How Will New Obama Marijuana Policies Affect Employers?
October 19, 2009
In a monumental decision this weekend the Obama administration is changing the governments course on federal marijuana laws. According to the Associated Press:
Federal drug agents won’t pursue pot-smoking patients or their sanctioned suppliers in states that allow medical marijuana, under new legal guidelines to be issued Monday by the Obama administration.
This puts many U.S. Employers and the U.S. Government as an employer in an ethical quandary. Many employers use extensive background screening services such as EmployeeScreenIQ to screen potential candidates. As part of this process substance abuse testing may be included. Many employers use the Department of Transportation‘s (DOT) drug free workplace policies as a standard. With fourteen states already allowing medical marijuana one can only wonder how these employers are supposed to react to these new policies.
This blog is not intended to start a “for or against” type of debate but more so to see how employers will react to the news. In Ohio we don’t have medical marijuana but its gaining momentum. Ohio is has great incentives for employers to create drug free workplaces. Should it pass here it could create a tidal wave of questions from employers!
WASHINGTON – Federal drug agents won’t pursue pot-smoking patients or their sanctioned suppliers in states that allow medical marijuana, under new legal guidelines to be issued Monday by the Obama administration.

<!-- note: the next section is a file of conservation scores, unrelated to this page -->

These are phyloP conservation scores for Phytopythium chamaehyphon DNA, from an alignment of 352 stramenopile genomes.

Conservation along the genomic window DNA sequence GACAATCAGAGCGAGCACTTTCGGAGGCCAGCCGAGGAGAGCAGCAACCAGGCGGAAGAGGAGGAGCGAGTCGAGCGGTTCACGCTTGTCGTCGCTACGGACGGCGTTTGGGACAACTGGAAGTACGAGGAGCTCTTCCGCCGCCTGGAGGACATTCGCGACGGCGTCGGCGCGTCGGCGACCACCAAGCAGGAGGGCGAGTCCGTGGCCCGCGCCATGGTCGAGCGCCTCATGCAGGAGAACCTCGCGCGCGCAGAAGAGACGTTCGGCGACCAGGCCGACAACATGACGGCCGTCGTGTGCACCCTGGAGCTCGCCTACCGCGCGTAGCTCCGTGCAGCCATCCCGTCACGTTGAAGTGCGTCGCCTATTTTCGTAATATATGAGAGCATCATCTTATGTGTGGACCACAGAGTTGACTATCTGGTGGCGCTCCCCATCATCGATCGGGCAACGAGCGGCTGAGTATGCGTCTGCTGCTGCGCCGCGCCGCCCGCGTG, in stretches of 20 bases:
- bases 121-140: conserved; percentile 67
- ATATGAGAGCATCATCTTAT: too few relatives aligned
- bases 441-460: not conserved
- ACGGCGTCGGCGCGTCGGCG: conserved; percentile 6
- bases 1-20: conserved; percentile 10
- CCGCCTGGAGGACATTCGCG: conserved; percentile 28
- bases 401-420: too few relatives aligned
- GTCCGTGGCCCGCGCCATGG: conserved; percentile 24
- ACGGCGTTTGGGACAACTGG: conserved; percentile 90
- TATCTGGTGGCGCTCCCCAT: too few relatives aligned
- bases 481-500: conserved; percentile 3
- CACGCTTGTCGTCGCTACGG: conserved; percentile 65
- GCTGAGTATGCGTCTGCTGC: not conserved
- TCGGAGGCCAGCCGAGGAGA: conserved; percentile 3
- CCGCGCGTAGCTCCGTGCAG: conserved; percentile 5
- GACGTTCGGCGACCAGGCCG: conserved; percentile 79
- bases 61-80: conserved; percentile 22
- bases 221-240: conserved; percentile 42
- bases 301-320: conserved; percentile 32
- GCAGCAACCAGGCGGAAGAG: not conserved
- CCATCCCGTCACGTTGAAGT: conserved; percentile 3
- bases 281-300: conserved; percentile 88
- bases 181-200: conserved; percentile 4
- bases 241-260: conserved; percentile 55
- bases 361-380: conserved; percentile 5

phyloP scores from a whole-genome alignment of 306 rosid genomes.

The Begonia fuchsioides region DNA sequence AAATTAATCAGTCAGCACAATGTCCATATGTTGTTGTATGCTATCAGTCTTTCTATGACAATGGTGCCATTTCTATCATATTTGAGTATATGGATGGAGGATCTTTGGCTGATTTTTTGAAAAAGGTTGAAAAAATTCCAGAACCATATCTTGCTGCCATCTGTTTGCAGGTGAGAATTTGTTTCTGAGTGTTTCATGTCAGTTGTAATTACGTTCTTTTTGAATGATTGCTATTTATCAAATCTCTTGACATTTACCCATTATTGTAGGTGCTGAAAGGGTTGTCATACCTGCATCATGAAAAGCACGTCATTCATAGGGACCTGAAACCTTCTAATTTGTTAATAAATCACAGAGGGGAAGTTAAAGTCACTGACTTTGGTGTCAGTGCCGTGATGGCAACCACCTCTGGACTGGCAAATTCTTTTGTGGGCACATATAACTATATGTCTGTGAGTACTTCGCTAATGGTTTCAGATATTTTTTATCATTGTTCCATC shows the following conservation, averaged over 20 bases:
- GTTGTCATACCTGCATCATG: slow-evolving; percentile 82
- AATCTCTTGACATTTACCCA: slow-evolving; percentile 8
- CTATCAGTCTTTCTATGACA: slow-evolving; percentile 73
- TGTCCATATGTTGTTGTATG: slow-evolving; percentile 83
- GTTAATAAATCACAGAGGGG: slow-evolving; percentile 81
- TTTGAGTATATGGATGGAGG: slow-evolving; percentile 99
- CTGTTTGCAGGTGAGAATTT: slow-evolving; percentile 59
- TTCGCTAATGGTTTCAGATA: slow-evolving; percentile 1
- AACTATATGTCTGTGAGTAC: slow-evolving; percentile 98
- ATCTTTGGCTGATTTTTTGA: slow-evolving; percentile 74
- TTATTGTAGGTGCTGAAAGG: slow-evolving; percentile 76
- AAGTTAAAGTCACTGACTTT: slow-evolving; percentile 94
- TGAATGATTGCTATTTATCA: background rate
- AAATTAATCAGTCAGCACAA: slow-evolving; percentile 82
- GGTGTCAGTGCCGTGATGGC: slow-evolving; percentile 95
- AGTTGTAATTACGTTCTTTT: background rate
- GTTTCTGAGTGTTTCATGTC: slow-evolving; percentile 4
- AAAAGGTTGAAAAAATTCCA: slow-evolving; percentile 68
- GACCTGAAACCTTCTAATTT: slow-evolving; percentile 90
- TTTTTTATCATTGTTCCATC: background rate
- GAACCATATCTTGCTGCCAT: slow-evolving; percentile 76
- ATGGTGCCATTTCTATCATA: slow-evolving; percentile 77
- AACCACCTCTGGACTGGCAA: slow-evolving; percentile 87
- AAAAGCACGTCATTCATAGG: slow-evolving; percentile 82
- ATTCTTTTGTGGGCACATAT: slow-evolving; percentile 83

Two Justice Department officials described the new policy to The Associated Press, saying prosecutors will be told it is not a good use of their time to arrest people who use or provide medical marijuana in strict compliance with state law.
The guidelines to be issued by the department do, however, make it clear that agents will go after people whose marijuana distribution goes beyond what is permitted under state law or use medical marijuana as a cover for other crimes, the officials said.
The new policy is a significant departure from the Bush administration, which insisted it would continue to enforce federal anti-pot laws regardless of state codes.
Fourteen states allow some use of marijuana for medical purposes: Alaska, California, Colorado, Hawaii, Maine, Maryland, Michigan, Montana, Nevada, New Mexico, Oregon, Rhode Island, Vermont and Washington.
California is unique among those for the widespread presence of dispensaries — businesses that sell marijuana and even advertise their services. Colorado also has several dispensaries, and Rhode Island and New Mexico are in the process of licensing providers, according to the Marijuana Policy Project, a group that promotes the decriminalization of marijuana use.
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